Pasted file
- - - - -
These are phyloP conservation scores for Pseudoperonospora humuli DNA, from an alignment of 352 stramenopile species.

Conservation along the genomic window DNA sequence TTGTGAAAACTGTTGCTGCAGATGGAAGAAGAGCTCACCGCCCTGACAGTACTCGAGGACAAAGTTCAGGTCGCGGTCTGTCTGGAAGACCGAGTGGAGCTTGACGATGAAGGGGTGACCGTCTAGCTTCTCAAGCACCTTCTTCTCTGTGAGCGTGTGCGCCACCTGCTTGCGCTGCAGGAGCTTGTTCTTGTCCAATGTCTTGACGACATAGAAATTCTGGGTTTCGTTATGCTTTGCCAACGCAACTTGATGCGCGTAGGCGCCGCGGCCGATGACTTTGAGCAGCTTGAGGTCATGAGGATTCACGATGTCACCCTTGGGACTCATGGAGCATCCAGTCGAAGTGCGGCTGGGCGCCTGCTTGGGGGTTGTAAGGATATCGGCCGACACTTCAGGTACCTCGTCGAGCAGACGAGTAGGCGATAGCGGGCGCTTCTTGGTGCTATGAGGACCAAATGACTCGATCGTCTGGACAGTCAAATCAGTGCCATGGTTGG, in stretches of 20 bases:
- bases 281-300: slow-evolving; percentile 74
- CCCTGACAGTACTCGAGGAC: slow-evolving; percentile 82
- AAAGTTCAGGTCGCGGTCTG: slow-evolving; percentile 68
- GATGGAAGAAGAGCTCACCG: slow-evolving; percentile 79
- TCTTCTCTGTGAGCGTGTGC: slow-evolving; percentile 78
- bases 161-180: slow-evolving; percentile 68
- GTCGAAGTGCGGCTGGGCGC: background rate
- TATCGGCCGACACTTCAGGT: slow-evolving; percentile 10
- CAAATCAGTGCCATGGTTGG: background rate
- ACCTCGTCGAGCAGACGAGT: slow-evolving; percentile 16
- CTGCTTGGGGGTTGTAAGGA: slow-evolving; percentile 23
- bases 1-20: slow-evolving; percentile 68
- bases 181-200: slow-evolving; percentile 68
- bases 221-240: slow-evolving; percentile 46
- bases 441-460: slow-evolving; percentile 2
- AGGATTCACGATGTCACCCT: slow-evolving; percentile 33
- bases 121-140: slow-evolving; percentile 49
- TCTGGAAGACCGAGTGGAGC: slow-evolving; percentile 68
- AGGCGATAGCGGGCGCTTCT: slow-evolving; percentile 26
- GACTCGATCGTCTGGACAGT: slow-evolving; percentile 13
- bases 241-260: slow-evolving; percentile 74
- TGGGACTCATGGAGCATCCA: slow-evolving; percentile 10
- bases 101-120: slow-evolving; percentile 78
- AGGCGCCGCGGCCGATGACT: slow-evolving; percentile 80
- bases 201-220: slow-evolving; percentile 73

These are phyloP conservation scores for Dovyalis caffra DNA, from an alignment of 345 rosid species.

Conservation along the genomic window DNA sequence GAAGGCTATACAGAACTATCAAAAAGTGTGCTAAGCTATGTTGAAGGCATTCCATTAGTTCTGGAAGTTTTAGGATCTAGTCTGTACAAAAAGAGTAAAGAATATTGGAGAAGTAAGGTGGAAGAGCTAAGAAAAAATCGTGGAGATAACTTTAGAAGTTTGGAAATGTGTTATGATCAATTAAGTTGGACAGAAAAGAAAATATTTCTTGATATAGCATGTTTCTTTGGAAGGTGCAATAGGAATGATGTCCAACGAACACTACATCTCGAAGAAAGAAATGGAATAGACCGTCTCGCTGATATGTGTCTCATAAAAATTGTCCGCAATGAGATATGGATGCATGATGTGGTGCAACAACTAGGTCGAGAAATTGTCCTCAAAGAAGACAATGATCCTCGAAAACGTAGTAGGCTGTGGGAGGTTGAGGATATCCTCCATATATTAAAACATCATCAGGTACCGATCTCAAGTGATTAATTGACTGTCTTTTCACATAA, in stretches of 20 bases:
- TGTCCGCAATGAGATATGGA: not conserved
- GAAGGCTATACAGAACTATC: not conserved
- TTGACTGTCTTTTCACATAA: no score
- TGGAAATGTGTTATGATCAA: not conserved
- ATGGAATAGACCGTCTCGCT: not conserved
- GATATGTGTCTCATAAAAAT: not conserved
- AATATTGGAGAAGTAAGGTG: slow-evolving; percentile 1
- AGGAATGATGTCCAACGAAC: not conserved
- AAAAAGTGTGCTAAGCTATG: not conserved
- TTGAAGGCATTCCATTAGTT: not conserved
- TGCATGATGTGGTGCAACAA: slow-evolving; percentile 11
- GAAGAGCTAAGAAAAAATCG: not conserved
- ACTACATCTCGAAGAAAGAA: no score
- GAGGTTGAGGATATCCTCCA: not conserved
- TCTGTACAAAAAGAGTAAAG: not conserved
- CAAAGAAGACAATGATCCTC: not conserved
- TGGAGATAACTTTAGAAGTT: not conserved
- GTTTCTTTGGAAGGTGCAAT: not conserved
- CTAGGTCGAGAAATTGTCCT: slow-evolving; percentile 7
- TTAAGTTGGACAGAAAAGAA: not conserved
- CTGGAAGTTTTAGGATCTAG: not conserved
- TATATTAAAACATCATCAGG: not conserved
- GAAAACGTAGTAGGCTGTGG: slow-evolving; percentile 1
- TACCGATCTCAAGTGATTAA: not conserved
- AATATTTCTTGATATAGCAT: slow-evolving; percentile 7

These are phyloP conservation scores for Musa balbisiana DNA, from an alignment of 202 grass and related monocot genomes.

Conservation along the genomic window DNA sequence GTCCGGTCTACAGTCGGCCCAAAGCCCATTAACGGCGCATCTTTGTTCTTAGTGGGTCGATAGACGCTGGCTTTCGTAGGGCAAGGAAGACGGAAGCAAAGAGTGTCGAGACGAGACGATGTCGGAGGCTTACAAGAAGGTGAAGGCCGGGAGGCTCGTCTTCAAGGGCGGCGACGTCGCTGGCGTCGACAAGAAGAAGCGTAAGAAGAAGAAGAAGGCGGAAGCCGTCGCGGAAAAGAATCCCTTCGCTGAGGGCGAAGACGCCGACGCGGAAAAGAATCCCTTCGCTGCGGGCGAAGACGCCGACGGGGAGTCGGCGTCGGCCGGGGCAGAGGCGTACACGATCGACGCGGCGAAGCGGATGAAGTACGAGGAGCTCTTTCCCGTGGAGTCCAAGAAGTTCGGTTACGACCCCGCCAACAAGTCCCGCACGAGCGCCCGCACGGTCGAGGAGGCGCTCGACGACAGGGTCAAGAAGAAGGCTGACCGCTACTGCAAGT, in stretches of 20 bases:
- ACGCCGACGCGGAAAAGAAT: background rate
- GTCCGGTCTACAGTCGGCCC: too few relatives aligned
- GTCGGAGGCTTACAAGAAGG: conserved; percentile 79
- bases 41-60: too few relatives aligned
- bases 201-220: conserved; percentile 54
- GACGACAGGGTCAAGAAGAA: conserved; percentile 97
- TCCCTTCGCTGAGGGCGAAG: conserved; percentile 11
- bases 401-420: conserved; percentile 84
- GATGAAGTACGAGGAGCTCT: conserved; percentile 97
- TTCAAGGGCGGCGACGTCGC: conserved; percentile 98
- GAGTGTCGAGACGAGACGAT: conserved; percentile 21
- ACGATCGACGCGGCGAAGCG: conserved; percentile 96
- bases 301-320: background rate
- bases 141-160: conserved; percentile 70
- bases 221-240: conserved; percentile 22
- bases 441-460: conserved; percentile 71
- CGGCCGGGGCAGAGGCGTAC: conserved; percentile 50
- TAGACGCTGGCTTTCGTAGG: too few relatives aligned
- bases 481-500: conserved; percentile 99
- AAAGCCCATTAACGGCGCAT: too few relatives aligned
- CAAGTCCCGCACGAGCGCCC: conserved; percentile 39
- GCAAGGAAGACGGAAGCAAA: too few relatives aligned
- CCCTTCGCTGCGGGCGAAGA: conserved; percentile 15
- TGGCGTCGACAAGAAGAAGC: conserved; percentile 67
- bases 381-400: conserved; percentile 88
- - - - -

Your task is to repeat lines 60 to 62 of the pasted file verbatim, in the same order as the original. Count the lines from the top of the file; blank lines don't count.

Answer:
- bases 41-60: too few relatives aligned
- bases 201-220: conserved; percentile 54
- GACGACAGGGTCAAGAAGAA: conserved; percentile 97